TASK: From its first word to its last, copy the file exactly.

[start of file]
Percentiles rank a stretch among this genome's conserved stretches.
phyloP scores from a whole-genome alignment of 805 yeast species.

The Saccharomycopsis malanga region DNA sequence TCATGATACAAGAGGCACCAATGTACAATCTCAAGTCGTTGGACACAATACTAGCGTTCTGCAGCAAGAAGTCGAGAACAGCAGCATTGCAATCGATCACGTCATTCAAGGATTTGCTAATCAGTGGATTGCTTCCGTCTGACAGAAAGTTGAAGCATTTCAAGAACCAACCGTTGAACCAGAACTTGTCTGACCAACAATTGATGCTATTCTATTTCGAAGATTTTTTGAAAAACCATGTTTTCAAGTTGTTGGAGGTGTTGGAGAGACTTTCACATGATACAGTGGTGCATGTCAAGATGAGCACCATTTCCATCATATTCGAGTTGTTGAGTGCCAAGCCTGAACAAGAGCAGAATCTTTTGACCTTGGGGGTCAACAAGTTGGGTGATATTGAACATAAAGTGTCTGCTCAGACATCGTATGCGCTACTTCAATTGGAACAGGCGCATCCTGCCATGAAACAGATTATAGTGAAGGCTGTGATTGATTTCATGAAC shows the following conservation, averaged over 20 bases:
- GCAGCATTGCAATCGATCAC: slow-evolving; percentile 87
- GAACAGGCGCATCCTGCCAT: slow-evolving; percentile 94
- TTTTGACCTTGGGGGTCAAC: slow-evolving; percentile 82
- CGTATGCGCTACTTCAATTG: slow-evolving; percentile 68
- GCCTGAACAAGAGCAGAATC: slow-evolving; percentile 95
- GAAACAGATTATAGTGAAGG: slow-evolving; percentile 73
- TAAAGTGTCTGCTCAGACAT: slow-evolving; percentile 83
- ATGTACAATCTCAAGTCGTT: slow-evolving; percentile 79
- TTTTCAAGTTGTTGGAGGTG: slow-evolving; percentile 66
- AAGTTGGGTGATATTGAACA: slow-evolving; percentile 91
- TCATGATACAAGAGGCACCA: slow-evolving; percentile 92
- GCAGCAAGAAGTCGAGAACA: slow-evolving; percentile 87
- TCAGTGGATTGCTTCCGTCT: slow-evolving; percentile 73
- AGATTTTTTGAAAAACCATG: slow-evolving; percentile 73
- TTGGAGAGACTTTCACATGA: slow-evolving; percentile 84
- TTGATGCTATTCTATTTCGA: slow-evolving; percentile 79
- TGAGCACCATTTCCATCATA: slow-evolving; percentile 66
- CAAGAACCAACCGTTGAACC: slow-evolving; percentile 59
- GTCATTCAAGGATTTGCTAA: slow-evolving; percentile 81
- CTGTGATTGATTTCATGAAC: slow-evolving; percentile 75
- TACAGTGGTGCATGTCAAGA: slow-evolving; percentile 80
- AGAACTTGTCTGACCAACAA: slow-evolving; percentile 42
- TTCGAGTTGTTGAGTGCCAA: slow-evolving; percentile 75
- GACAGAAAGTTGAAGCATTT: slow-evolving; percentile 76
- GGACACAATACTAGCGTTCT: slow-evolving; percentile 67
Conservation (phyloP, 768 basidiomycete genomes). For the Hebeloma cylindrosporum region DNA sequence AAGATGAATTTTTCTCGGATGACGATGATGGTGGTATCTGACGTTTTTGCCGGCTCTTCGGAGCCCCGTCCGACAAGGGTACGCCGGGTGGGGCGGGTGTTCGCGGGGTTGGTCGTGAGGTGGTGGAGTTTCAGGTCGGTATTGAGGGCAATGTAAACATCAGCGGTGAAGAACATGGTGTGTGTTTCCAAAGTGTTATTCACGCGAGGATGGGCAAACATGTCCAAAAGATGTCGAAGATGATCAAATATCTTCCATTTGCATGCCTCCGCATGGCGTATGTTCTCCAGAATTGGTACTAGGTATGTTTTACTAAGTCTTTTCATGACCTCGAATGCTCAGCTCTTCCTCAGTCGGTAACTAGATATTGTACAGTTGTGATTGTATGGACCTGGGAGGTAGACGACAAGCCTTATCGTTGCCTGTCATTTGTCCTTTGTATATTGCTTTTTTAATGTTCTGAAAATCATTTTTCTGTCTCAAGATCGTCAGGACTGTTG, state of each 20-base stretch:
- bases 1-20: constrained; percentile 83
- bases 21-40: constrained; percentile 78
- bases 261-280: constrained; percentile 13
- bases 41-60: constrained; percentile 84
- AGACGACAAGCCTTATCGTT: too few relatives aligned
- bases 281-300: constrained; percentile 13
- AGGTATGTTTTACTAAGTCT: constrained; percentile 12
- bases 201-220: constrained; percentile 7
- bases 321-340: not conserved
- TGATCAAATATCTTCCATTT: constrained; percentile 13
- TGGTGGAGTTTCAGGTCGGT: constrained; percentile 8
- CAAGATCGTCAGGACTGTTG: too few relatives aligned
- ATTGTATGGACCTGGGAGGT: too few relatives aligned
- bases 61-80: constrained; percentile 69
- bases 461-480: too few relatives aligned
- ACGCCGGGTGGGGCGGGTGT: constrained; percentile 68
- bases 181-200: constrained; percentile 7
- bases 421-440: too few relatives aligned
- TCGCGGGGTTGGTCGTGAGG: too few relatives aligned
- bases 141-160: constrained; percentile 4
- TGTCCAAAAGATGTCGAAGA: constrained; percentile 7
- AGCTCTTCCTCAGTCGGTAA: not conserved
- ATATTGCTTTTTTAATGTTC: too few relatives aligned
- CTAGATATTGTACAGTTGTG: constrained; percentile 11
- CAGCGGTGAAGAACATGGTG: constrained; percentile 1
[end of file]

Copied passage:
Percentiles rank a stretch among this genome's conserved stretches.
phyloP scores from a whole-genome alignment of 805 yeast species.

The Saccharomycopsis malanga region DNA sequence TCATGATACAAGAGGCACCAATGTACAATCTCAAGTCGTTGGACACAATACTAGCGTTCTGCAGCAAGAAGTCGAGAACAGCAGCATTGCAATCGATCACGTCATTCAAGGATTTGCTAATCAGTGGATTGCTTCCGTCTGACAGAAAGTTGAAGCATTTCAAGAACCAACCGTTGAACCAGAACTTGTCTGACCAACAATTGATGCTATTCTATTTCGAAGATTTTTTGAAAAACCATGTTTTCAAGTTGTTGGAGGTGTTGGAGAGACTTTCACATGATACAGTGGTGCATGTCAAGATGAGCACCATTTCCATCATATTCGAGTTGTTGAGTGCCAAGCCTGAACAAGAGCAGAATCTTTTGACCTTGGGGGTCAACAAGTTGGGTGATATTGAACATAAAGTGTCTGCTCAGACATCGTATGCGCTACTTCAATTGGAACAGGCGCATCCTGCCATGAAACAGATTATAGTGAAGGCTGTGATTGATTTCATGAAC shows the following conservation, averaged over 20 bases:
- GCAGCATTGCAATCGATCAC: slow-evolving; percentile 87
- GAACAGGCGCATCCTGCCAT: slow-evolving; percentile 94
- TTTTGACCTTGGGGGTCAAC: slow-evolving; percentile 82
- CGTATGCGCTACTTCAATTG: slow-evolving; percentile 68
- GCCTGAACAAGAGCAGAATC: slow-evolving; percentile 95
- GAAACAGATTATAGTGAAGG: slow-evolving; percentile 73
- TAAAGTGTCTGCTCAGACAT: slow-evolving; percentile 83
- ATGTACAATCTCAAGTCGTT: slow-evolving; percentile 79
- TTTTCAAGTTGTTGGAGGTG: slow-evolving; percentile 66
- AAGTTGGGTGATATTGAACA: slow-evolving; percentile 91
- TCATGATACAAGAGGCACCA: slow-evolving; percentile 92
- GCAGCAAGAAGTCGAGAACA: slow-evolving; percentile 87
- TCAGTGGATTGCTTCCGTCT: slow-evolving; percentile 73
- AGATTTTTTGAAAAACCATG: slow-evolving; percentile 73
- TTGGAGAGACTTTCACATGA: slow-evolving; percentile 84
- TTGATGCTATTCTATTTCGA: slow-evolving; percentile 79
- TGAGCACCATTTCCATCATA: slow-evolving; percentile 66
- CAAGAACCAACCGTTGAACC: slow-evolving; percentile 59
- GTCATTCAAGGATTTGCTAA: slow-evolving; percentile 81
- CTGTGATTGATTTCATGAAC: slow-evolving; percentile 75
- TACAGTGGTGCATGTCAAGA: slow-evolving; percentile 80
- AGAACTTGTCTGACCAACAA: slow-evolving; percentile 42
- TTCGAGTTGTTGAGTGCCAA: slow-evolving; percentile 75
- GACAGAAAGTTGAAGCATTT: slow-evolving; percentile 76
- GGACACAATACTAGCGTTCT: slow-evolving; percentile 67
Conservation (phyloP, 768 basidiomycete genomes). For the Hebeloma cylindrosporum region DNA sequence AAGATGAATTTTTCTCGGATGACGATGATGGTGGTATCTGACGTTTTTGCCGGCTCTTCGGAGCCCCGTCCGACAAGGGTACGCCGGGTGGGGCGGGTGTTCGCGGGGTTGGTCGTGAGGTGGTGGAGTTTCAGGTCGGTATTGAGGGCAATGTAAACATCAGCGGTGAAGAACATGGTGTGTGTTTCCAAAGTGTTATTCACGCGAGGATGGGCAAACATGTCCAAAAGATGTCGAAGATGATCAAATATCTTCCATTTGCATGCCTCCGCATGGCGTATGTTCTCCAGAATTGGTACTAGGTATGTTTTACTAAGTCTTTTCATGACCTCGAATGCTCAGCTCTTCCTCAGTCGGTAACTAGATATTGTACAGTTGTGATTGTATGGACCTGGGAGGTAGACGACAAGCCTTATCGTTGCCTGTCATTTGTCCTTTGTATATTGCTTTTTTAATGTTCTGAAAATCATTTTTCTGTCTCAAGATCGTCAGGACTGTTG, state of each 20-base stretch:
- bases 1-20: constrained; percentile 83
- bases 21-40: constrained; percentile 78
- bases 261-280: constrained; percentile 13
- bases 41-60: constrained; percentile 84
- AGACGACAAGCCTTATCGTT: too few relatives aligned
- bases 281-300: constrained; percentile 13
- AGGTATGTTTTACTAAGTCT: constrained; percentile 12
- bases 201-220: constrained; percentile 7
- bases 321-340: not conserved
- TGATCAAATATCTTCCATTT: constrained; percentile 13
- TGGTGGAGTTTCAGGTCGGT: constrained; percentile 8
- CAAGATCGTCAGGACTGTTG: too few relatives aligned
- ATTGTATGGACCTGGGAGGT: too few relatives aligned
- bases 61-80: constrained; percentile 69
- bases 461-480: too few relatives aligned
- ACGCCGGGTGGGGCGGGTGT: constrained; percentile 68
- bases 181-200: constrained; percentile 7
- bases 421-440: too few relatives aligned
- TCGCGGGGTTGGTCGTGAGG: too few relatives aligned
- bases 141-160: constrained; percentile 4
- TGTCCAAAAGATGTCGAAGA: constrained; percentile 7
- AGCTCTTCCTCAGTCGGTAA: not conserved
- ATATTGCTTTTTTAATGTTC: too few relatives aligned
- CTAGATATTGTACAGTTGTG: constrained; percentile 11
- CAGCGGTGAAGAACATGGTG: constrained; percentile 1